For Love of the Game (and life)

Photo by Dana (me)

As much as I need to sit and write and empty my head and heart of many emotions, I am exhausted.  It has been an amazing week for me personally — as a Mom.  I’ve been able to celebrate each of my sons in different ways and for different reasons this week.  Of course, the most momentous was watching my oldest son graduate high school.  Today, I spent 8 hours at a baseball field and will be doing the same again tomorrow.  The Southern summer heat is brutal and is wreaking havoc with me as I unintentionally became dehydrated and am attempting to recuperate for tomorrow’s replay.

I wrote the following a few years ago in honor of my middle son pictured above.  I wanted to share it as he reminded me today in the middle of his second game why I do what I do for my boys — he was in the on deck circle, looked over at me and said, “I love you, Mom”.

It’s one of those Southern evenings that illustrates why many never leave this place. Summer is gracefully strolling away with the hot and humid nights that cover everyone with swarms of mosquitos and gnats. Autumn is gallantly pulling up a seat with a slight chill in the air that chases the last of the lightning bugs away into the dusk. 

It’s a rural town tucked away between the suburbs of sprawling cities that are groaning with growing pains. And tonight I am an admirer of a true diamond in the rough, the local baseball field.  The grass needs to be cut and the dirt infield could be dragged again and still not be rid of all the clay clots.  The wooden scorer’s stand behind home plate offers the perfect perch to the players’ younger siblings. The bases are a bit askew and the chalk-laden foul lines give a very vague idea of fair and foul.  Families line the baseline fences with their bag chairs and hard-sided coolers. 

The players greet each other as they are all friends. No trash talking can be heard but a few good-hearted pleas of “Take it easy on us, Man” are exchanged.  The baseball moms exchange hugs and good lucks before the ump booms “Play Ball!”  A smattering of applause is heard among the coaches’ last minute pep talks. Pride and excitement radiate on the kids’ faces brighter than the lights atop the poles providing them with more time to play. 

The crack of the bat is the sweetest sound as plays are made and lessons are learned, sometimes the hard way with an out or an error.  Some faces fall when the third strike is called but there is always a teammate waiting to offer encouragement of “You’ll get’em next time!”  Runs are scored as pants are covered with red dirt stains. As night falls and the moon joins as another excited spectator, the coaches urge their players on as the game is on the line.

Time is running out in the bottom of the sixth inning. The visiting team is ahead by two with only one out left in the game.  Bases are loaded, with great expectations heaped on the shoulders of a ten year old slugger. There is no swagger as he approaches the plate but he tosses the opposing pitcher an apprehensive smile.  Friends they may be but this moment could make one of them a hero, at least for tonight.  First pitch, a ball. Silence descends over the field.  Second pitch, a strike with no swing.  A few quiet words of support are offered by the teammates of both boys.  The boy steps away from the batter’s box and looks to his Coach for a signal, or perhaps divine intervention.  The Coach calls time, walks over and puts his arm around the lean player’s shoulders.  Words are exchanged between the pair but only the encouraging smile offered by the Coach is understood as he returns to the third base line.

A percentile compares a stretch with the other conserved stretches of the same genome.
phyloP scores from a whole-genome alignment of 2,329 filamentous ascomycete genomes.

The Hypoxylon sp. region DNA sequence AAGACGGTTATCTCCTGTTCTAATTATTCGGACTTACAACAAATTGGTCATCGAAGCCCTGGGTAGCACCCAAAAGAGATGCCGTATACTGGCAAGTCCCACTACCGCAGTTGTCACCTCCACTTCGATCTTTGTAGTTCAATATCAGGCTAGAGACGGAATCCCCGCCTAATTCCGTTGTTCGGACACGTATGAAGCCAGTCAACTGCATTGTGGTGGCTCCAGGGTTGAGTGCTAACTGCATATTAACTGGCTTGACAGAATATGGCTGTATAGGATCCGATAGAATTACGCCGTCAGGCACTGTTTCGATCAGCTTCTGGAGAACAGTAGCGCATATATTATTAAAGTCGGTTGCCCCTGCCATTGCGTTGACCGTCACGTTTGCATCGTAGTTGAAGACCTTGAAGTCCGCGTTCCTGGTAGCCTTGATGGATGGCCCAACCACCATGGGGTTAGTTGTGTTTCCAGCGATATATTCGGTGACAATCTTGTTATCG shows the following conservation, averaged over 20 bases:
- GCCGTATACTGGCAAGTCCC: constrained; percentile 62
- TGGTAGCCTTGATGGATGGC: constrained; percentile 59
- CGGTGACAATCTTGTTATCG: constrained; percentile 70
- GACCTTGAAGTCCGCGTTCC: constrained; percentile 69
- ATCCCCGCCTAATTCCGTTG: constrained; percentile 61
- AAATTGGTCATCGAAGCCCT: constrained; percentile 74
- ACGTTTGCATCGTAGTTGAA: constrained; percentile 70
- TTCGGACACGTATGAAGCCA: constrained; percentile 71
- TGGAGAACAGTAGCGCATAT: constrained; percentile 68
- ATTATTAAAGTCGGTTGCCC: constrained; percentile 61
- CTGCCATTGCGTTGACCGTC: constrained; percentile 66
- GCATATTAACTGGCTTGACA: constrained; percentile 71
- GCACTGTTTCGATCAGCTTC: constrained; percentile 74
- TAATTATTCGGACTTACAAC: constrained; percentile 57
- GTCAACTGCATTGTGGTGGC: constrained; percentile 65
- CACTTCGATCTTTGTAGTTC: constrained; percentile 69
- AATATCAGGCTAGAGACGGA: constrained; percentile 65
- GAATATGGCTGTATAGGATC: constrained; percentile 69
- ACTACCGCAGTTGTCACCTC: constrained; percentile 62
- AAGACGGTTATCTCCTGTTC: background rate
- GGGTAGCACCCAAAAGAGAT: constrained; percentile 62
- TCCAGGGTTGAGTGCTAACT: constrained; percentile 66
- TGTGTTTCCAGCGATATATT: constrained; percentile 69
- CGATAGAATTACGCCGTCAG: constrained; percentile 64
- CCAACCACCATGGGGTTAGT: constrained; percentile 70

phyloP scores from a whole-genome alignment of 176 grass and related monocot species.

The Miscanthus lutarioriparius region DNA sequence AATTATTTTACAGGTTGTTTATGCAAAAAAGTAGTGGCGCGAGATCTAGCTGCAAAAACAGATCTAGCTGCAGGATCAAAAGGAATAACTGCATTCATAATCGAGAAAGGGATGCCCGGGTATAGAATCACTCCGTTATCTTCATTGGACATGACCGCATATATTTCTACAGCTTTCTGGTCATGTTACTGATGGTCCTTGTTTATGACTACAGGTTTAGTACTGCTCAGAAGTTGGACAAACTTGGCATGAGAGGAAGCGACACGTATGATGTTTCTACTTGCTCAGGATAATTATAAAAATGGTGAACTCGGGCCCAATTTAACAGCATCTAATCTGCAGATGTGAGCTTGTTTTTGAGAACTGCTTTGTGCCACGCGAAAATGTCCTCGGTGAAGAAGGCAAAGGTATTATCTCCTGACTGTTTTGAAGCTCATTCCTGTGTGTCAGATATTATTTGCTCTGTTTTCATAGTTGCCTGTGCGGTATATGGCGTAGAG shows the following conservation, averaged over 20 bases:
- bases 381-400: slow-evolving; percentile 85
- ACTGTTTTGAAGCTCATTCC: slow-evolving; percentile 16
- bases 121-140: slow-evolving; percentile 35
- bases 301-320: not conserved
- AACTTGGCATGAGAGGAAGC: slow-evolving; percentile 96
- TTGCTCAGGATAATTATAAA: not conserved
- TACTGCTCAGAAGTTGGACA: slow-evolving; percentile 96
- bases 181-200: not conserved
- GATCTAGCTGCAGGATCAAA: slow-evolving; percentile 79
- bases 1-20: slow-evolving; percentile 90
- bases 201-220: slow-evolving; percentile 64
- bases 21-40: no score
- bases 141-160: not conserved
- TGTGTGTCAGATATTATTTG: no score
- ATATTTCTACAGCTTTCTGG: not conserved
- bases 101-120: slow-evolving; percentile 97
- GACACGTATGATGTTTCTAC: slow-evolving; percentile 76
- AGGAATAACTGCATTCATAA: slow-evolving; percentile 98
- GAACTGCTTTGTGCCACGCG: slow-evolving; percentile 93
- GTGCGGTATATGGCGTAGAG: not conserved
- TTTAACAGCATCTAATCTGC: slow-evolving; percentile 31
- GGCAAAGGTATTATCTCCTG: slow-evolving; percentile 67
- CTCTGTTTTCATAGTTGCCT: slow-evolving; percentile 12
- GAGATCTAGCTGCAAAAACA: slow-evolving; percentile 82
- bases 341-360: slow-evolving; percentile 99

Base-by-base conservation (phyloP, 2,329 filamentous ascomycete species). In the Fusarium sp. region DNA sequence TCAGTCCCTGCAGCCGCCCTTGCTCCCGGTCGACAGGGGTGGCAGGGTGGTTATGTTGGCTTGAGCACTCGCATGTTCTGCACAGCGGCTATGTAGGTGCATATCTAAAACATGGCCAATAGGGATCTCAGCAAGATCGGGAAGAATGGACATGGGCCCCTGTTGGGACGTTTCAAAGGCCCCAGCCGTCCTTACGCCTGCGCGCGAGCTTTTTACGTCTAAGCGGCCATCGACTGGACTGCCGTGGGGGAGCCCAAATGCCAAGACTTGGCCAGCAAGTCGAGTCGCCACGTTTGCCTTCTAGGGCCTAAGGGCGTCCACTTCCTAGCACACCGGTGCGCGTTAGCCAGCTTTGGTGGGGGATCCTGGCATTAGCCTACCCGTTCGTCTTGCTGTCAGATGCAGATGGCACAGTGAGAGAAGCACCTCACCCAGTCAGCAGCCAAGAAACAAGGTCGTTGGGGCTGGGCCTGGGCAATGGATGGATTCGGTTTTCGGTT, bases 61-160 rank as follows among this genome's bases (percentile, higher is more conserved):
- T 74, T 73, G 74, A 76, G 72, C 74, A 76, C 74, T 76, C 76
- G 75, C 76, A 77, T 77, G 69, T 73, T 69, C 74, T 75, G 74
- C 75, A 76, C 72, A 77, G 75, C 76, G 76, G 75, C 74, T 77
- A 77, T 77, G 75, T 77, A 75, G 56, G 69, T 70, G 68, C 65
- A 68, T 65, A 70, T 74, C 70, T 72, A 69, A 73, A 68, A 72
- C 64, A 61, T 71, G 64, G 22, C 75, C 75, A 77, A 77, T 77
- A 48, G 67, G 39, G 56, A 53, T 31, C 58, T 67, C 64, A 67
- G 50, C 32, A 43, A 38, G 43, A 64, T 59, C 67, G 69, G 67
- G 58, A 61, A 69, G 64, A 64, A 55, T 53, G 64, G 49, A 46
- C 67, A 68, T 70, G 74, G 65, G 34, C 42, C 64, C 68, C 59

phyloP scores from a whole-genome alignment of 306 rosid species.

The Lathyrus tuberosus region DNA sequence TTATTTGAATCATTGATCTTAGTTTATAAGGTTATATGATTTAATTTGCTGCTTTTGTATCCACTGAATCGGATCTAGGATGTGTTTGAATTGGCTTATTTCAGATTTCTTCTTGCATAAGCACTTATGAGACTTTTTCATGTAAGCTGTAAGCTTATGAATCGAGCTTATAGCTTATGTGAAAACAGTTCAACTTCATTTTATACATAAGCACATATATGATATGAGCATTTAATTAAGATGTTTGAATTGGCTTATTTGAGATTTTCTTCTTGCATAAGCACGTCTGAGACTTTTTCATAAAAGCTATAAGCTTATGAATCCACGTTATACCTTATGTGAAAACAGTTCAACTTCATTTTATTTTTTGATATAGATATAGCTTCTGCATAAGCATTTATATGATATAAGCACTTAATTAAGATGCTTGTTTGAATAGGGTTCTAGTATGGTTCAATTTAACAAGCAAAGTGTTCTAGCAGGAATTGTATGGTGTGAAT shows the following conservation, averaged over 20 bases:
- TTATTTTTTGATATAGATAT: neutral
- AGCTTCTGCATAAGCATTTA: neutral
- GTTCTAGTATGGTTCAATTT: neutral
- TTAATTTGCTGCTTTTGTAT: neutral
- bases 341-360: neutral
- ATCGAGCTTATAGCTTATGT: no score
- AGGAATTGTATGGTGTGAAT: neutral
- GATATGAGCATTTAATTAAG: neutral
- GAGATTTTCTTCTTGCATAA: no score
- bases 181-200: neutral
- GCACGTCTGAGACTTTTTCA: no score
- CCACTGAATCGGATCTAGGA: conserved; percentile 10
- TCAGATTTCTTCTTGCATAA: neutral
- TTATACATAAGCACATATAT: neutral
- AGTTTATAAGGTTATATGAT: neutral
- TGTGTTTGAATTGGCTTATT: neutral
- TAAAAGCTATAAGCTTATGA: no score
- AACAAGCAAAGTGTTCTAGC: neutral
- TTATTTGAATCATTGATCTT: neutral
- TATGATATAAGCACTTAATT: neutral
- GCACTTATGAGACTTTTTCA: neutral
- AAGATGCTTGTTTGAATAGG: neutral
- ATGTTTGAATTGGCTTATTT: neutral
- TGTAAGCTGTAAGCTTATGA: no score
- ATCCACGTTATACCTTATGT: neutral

The batter takes a deep breath and again approaches the plate. Determination versus determination etched into the young faces of batter and pitcher.  The pitcher releases the ball and it seems to scream across the plate.  No one breathes as the batter swings and S M A C K, the bat launches the ball up into the Indian summer breeze.  The silence is shattered as everyone in the park is screaming as they watch the left fielder turn and run back, back, back toward the fence.  The outfielder’s glove is up and the ball is falling down fast.  The visiting coach is jumping up and down, “Catch it, Catch it, Catch it” while the home team coach is motioning for his players to “Run, Run, Run”.  The ball hits the glove. It ricochets off, landing a few feet short of the fence.  

Tonight belongs to that lanky batter as he is credited with a grand slam as his teammates greet him at home plate with hugs, high fives and smiles.  No one notices the boy’s smile falter for just a second as he glances to the sidelines and remembers his Mom couldn’t be there tonight. She was stuck at home taking care of his sick brother.  He feels a second of bitter regret, not for himself, but for the woman that has waited for a night like this, for HIS moment for many years.  The tears in his eyes are on her behalf when he hears a whisper in his ear, “She is so proud of you, Son.”  Now it is Coach’s turn to congratulate the hero of the game, his son.  


  1. I remember when you first posted that and it was even better to read the second time. I think it’s fantastic that you were able to celebrate the boys in different ways this week.

    Liked by 1 person

      1. The thing about “borrowed time” is that later in life they’ll give it back when you need it the most.

        Liked by 1 person

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